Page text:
FAQ

Overview of Franchising

What is franchising?
The word "franchise" is derived from an Old French word meaning "free," and that's fitting; for thousands of people, starting or owning a franchise has been a means of attaining occupational and financial freedom.

Generally speaking, a franchise is a business arrangement in which a business owner, or franchisor, authorizes a franchisee to use the franchisor's company name and ways of doing business in a certain geographic area; in return, the franchisor receives a fee or a share of the franchisee's profits. The best-known franchises are probably those in the fast-food industry, but franchises have been part of the economic landscape since the 19th century. Today, they account for significant portions of the service, retail, restaurant, and hospitality sectors. For many businesspeople, launching a franchise has been a fast and efficient way to expand a company; for many franchisees, starting or owning a franchise has been an accessible, life-changing economic opportunity.
What are the advantages of franchising?
For the franchisor, franchising is an effective way to quickly grow a business and seize market share without being solely responsible for all of the financial risk and management such growth entails. The potential for profit is high, and franchisors are able to shift daily management and overhead costs to franchisees.

For the franchisee, franchising is a way to own a proven and profitable small business without the cost and labor of starting from scratch. A franchise is a turnkey "business in a box," with nearly everything but daily operations and management devised and provided by the franchisor—including product development, training, national branding and advertising, and much more. The up-front investment in a franchise is usually significantly lower than it would be in a startup business.
What documents are needed to establish a franchise?
Three documents are crucial: the Franchise Disclosure Document, or FDD (until recently known as the UFOC), the franchise agreement, and an operations manual. Learn more at "Franchise Documents 101," here.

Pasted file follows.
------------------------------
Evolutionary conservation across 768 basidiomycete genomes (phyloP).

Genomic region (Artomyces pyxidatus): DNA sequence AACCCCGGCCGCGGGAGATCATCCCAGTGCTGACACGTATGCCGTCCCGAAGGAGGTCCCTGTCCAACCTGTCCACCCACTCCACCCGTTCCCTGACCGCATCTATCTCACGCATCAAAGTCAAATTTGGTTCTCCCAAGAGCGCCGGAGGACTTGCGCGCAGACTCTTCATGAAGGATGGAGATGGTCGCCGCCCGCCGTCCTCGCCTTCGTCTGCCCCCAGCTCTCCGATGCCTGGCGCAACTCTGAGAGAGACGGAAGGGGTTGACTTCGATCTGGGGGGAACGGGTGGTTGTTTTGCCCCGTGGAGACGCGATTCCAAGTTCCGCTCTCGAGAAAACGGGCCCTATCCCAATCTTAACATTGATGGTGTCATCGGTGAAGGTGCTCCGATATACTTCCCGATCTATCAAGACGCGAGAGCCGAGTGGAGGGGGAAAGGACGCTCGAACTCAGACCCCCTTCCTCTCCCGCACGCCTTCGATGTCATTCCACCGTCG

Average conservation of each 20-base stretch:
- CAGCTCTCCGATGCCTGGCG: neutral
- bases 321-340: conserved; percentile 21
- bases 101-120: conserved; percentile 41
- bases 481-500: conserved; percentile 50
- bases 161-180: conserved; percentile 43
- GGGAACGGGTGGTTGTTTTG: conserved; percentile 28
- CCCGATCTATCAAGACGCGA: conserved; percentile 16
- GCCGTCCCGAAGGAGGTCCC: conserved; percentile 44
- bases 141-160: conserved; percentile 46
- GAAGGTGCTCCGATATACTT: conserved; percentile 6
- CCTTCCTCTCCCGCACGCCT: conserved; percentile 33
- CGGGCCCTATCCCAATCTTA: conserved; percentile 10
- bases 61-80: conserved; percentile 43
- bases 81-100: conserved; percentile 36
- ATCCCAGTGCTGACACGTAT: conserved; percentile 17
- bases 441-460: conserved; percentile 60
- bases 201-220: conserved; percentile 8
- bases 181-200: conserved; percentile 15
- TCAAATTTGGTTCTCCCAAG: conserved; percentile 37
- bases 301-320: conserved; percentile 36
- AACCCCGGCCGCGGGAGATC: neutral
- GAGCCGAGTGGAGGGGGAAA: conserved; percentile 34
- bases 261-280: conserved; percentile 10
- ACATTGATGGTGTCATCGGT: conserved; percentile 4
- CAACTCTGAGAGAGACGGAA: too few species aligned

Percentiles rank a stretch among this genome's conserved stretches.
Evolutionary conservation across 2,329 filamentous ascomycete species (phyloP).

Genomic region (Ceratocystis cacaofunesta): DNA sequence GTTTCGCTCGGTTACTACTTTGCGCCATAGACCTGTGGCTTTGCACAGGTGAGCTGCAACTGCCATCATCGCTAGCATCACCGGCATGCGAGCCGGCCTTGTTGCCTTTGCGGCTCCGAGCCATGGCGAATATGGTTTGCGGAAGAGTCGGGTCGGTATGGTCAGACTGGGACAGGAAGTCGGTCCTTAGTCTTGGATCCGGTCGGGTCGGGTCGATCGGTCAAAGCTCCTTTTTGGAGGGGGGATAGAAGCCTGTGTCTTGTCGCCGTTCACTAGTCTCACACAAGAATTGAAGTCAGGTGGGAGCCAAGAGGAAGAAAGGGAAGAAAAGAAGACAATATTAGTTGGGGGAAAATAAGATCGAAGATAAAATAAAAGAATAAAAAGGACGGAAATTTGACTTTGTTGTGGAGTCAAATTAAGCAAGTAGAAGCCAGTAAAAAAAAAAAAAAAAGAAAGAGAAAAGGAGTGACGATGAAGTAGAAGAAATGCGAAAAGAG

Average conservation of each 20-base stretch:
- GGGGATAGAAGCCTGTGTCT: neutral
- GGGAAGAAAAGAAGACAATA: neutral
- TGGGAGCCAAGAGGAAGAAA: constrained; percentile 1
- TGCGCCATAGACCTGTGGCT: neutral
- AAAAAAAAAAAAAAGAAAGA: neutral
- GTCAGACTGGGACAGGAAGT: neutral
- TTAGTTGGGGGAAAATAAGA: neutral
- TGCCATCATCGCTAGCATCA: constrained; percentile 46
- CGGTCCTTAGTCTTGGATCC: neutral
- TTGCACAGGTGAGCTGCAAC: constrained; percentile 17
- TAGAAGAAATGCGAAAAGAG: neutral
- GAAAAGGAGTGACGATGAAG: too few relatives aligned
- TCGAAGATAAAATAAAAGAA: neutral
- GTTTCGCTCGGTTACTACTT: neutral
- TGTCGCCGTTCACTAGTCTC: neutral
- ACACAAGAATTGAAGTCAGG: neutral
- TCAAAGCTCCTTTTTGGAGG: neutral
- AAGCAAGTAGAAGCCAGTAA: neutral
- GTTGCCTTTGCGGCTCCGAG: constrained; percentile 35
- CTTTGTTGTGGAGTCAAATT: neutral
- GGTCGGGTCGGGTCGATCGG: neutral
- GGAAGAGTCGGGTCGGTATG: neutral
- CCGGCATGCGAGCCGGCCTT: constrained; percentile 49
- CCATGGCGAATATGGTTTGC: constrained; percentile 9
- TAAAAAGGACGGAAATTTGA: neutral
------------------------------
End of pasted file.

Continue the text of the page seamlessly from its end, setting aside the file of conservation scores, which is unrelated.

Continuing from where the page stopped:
Is it difficult to produce these documents on my own?
In short, yes. Two of these documents, the FDD and the franchise agreement, are complex and important legal documents that set out the terms of the relationship between you and your franchisees. If improperly written, they can leave you vulnerable to financial loss, lawsuits, regulatory action, and more. Your operations manual, meanwhile, is the document that directs your franchisees to do business the way you want them to; it's the franchisee's crucial go-to guide that ensures your business' good name and ongoing profitability.

All three documents are very long and detailed. You and your franchisees both benefit when they are clearly, concisely, and knowledgeably written.

Writing these documents from scratch isn't a job for amateurs. That leaves most franchisors with two options: Hire an expensive lawyer or franchise consultant or find pre-written documents (like those we sell here at FranchisePrep) and customize them.
How much does it cost to have a lawyer or consultant draft my documents?
Fees vary, of course, but the general range is as follows:

Initial drafting of FDD and franchise agreement: $5,000 – $35,000

Initial drafting of operations manual: $5,000 – $30,000

Attorney review of FDD, franchise agreement, and operations manual: $5,000 – $25,000
How long will it take to have a lawyer or consultant draft my documents?
There is no hard and fast answer to this question, but typical time frames are as follows:

Initial drafting of FDD and franchise agreement: 1 – 2 months
Initial drafting of operations manual: 2 – 4 months
Attorney review of FDD, franchise agreement, and operations manual: 1 – 2 months